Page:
Approximately 43% of patients using the Migraine Buddy app reported experiencing anxiety and/or depression during at least 1 migraine attack.
Digital health company Healint and drug maker Novartis have announced joint research pointing to an increase in anxiety and depression with higher migraine frequency among tens of thousands of patients with migraine in the United States.
Patients who suffer from migraine often don’t just suffer from migraine alone. Having migraine or a history of migraine is associated with an increased risk of hypertension, cochlear disorders, lower visual quality of life, and sleep disorders. Previous research has also linked migraine to an increased risk of anxiety and depression.
According to data collected from 43,189 patients using Healint’s Migraine Buddy—the migraine tracking and research platform—approximately 43% experience anxiety and/or depression during at least 1 migraine attack. Nearly 4 in 10 (37%) reported anxiety, which was more commonly reported than depression, which 20% of users reported experiencing.
“Clearly, migraine is a very common condition but unfortunately has been significantly underestimated and often ignored,” said Francois Cadiou, founder and chief executive officer of Healint. He added, “Uncovering just how much migraines affect such a large part of the population can help shed a light on this global burden.”
The data, collected in April, also found that both anxiety and depression increased with an increase in the number of days in a month that the user experienced migraine. Whereas approximately 34% of users with fewer than 4 migraine days reported anxiety or depression, nearly half with 15 or more migraine days per month reported such symptoms.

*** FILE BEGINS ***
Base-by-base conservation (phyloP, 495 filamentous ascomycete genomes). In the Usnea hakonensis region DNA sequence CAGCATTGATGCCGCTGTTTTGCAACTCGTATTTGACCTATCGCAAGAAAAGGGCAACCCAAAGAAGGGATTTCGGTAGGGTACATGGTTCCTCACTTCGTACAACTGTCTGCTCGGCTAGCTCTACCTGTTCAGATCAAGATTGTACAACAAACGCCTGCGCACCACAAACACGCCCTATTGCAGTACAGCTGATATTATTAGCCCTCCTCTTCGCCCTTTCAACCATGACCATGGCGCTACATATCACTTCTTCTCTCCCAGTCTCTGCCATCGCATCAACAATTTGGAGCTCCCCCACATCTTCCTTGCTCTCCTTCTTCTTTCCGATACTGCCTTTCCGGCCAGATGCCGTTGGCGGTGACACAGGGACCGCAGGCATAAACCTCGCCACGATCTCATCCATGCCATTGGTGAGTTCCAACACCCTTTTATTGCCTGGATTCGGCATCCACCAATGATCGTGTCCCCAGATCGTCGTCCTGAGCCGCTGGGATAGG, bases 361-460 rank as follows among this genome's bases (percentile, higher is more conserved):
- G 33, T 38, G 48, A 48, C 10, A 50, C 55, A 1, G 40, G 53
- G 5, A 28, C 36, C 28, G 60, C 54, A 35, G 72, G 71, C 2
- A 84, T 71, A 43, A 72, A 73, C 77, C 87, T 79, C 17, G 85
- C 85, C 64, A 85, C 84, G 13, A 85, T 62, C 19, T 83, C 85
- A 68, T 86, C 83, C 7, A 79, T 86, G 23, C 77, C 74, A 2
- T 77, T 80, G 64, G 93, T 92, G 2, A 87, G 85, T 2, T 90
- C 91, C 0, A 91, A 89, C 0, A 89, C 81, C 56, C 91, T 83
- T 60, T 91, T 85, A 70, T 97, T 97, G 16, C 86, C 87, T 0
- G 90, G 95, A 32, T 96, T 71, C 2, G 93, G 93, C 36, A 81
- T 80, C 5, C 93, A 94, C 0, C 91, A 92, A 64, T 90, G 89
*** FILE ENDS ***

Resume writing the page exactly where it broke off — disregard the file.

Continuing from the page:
“Anxiety and depressive moods are often considered as triggers of a migraine attack for people who live with this complex condition,” said Cadiou. “Healint’s unique real-world evidence suggests, however, that anxiety and depression may result from migraine, not the other way around.”
He added that the patient-reported real-world data collected from Migraine Buddy have the potential to guide doctors toward the best treatment choice for each patient.
Pain symptoms and depression are often linked, and reports have suggested shared genetic mechanisms between major depressive disorder (MDD) and migraine. Some studies have gone as far as suggesting that migraine and depression treatment be integrated in order to improve patients’ pain symptoms and health-related quality of life. According to a recent study, nearly half of patients with MDD have comorbid migraine, and these patients have greater severities of depression, anxiety, and pain symptoms.
Other studies have probed the impact that comorbidities have on depression and pain intensity in patients with migraine. In a recent study, researchers observed that fibromyalgia exacerbates depressive symptoms, migraine intensity, and migraine-related disability.